Malvinas Radio, TV and Public Accounts Committee websites hacked by Anonymous member Libero
Exactly a day after the 33rd anniversary of the Malvinas war between the Argentine forces and United Kingdom forces, a member of the Anonymous hacker collective nicknamed “Líbero” hacked the Malvinas radio station website, blocking its content and broadcasting the Argentine anthem instead.
Libero hacked the “Falkland Islands Radio Service” (FIRS) and the Islands’ Public Accounts Committee (PAC) sites (https://www.firs.co.fk/ and https://www.pac.org.fk. respectively).
Instead of the usual content, both sites now broadcast the Argentine National Anthem while displaying images of Argentine soldiers.
The Malvinas’ television website has also been hacked (https://www.ktvfitv.co.fk/), but it does not play the Argentine Anthem.
“Líbero” informed in his Twitter account he was going to hack the site and teasingly said: “Now they want to attack [meaning Great Britain, in reference to President Cristina Kirchner’s yesterday speech in which she questioned the militarization of the South Atlantic by British forces]… but how? They don’t even have safe systems.”
The Malvinas war also known as the Falklands war in the western world is a very emotional issue for the Argentines. Known as the Guerra de las Malvinas was fought for ten weeks between Argentina and the United Kingdom over two British overseas territories in the South Atlantic: the Falkland Islands and South Georgia and the South Sandwich Islands.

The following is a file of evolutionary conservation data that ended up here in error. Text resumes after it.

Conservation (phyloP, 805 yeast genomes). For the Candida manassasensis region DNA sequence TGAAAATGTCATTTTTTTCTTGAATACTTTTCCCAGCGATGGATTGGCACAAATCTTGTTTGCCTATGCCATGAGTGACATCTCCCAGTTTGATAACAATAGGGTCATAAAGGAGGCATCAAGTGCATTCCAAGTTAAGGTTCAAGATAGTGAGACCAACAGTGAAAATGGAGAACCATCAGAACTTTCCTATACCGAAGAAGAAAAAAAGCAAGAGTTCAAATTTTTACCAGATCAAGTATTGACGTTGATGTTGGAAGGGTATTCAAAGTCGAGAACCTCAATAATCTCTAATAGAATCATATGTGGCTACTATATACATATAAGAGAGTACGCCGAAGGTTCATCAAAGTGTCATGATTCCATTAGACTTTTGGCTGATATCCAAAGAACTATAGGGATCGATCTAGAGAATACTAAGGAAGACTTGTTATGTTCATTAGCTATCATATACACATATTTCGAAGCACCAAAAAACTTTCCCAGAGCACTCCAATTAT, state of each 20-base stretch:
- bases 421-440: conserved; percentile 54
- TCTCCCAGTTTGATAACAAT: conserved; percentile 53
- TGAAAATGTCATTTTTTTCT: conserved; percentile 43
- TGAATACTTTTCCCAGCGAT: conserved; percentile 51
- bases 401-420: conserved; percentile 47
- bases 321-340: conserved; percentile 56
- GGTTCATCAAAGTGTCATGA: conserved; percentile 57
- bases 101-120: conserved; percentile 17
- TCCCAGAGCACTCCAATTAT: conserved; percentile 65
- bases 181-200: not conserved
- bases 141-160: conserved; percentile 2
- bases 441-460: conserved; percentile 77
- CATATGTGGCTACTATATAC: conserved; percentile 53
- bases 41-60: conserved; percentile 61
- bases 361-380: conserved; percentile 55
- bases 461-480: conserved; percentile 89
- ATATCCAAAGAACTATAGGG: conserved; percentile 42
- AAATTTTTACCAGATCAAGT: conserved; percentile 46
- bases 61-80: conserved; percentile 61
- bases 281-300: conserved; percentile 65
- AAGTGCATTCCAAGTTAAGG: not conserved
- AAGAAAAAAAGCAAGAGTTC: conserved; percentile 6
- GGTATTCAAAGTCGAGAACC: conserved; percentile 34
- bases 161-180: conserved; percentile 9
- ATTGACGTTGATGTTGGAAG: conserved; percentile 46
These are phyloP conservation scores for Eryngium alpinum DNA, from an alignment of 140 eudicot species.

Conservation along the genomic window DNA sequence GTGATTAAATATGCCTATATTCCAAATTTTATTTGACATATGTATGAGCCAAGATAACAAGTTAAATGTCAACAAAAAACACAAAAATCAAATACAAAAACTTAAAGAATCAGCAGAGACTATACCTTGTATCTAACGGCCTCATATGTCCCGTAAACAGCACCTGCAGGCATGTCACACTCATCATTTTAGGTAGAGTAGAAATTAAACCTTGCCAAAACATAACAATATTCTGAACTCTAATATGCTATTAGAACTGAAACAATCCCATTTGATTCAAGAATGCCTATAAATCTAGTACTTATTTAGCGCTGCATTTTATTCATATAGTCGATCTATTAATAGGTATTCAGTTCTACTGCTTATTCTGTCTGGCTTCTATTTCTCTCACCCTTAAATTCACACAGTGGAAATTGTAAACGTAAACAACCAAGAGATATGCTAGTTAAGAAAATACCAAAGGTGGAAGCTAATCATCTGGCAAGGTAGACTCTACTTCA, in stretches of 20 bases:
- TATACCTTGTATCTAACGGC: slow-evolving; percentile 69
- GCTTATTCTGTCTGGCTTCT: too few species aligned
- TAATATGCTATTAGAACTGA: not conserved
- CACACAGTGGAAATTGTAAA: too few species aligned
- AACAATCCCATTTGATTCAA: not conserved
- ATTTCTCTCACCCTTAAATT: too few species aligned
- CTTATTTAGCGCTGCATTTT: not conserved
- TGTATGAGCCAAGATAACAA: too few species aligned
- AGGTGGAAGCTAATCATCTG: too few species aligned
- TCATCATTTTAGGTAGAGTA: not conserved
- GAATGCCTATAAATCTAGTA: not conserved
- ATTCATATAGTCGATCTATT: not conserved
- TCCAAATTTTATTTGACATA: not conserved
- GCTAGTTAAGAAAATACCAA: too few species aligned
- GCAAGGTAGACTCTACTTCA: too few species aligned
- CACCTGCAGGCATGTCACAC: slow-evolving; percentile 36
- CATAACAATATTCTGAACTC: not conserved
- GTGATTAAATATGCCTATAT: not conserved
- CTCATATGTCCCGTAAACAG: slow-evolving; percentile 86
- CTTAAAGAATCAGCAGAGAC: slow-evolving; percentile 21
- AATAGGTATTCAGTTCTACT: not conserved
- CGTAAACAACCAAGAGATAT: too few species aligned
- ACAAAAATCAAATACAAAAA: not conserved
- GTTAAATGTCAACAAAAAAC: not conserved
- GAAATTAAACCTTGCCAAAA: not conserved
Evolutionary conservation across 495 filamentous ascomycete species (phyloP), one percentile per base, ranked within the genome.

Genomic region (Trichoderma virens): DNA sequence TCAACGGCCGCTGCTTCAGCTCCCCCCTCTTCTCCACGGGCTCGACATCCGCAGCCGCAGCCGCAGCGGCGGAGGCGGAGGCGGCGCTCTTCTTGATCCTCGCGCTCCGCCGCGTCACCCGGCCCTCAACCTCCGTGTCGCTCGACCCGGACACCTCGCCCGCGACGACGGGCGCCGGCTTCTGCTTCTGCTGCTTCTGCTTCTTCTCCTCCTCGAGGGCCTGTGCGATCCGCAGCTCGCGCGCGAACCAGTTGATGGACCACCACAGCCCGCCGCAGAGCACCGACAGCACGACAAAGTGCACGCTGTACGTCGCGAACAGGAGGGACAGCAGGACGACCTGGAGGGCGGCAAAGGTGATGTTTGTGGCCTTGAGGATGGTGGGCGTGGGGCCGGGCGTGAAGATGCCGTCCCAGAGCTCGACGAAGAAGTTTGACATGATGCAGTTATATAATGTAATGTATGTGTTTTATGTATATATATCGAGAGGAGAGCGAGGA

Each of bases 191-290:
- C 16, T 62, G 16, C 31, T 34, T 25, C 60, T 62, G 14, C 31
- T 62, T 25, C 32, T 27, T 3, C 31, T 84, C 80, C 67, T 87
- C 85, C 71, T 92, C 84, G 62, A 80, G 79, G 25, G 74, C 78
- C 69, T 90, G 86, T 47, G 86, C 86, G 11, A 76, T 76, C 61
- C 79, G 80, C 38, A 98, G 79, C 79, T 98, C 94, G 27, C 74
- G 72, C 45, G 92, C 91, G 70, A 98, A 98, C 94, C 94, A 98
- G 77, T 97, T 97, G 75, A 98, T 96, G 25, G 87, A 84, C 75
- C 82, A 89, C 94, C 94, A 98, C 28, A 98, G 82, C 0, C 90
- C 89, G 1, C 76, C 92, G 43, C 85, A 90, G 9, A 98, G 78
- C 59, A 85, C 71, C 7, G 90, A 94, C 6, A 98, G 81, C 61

It began on Friday 2 April 1982 when Argentina invaded and occupied the Falkland Islands because it has long claimed sovereignty over them. On 5 April, the British government dispatched a naval task force to engage the Argentine Navy and Air Force before making an amphibious assault on the islands. The conflict lasted 74 days and ended with the Argentine surrender on 14 June 1982, returning the islands to British control. In total, 649 Argentine military personnel, 255 British military personnel, and three Falkland Islanders died during the hostilities.
However even now Argentines are pretty emotive about the war and Malvinas in particular. Libero’s hacking is seen as a extension of that protest.
All the three websites are still in a hacked condition and showing ‘site under maintenance landing’ page.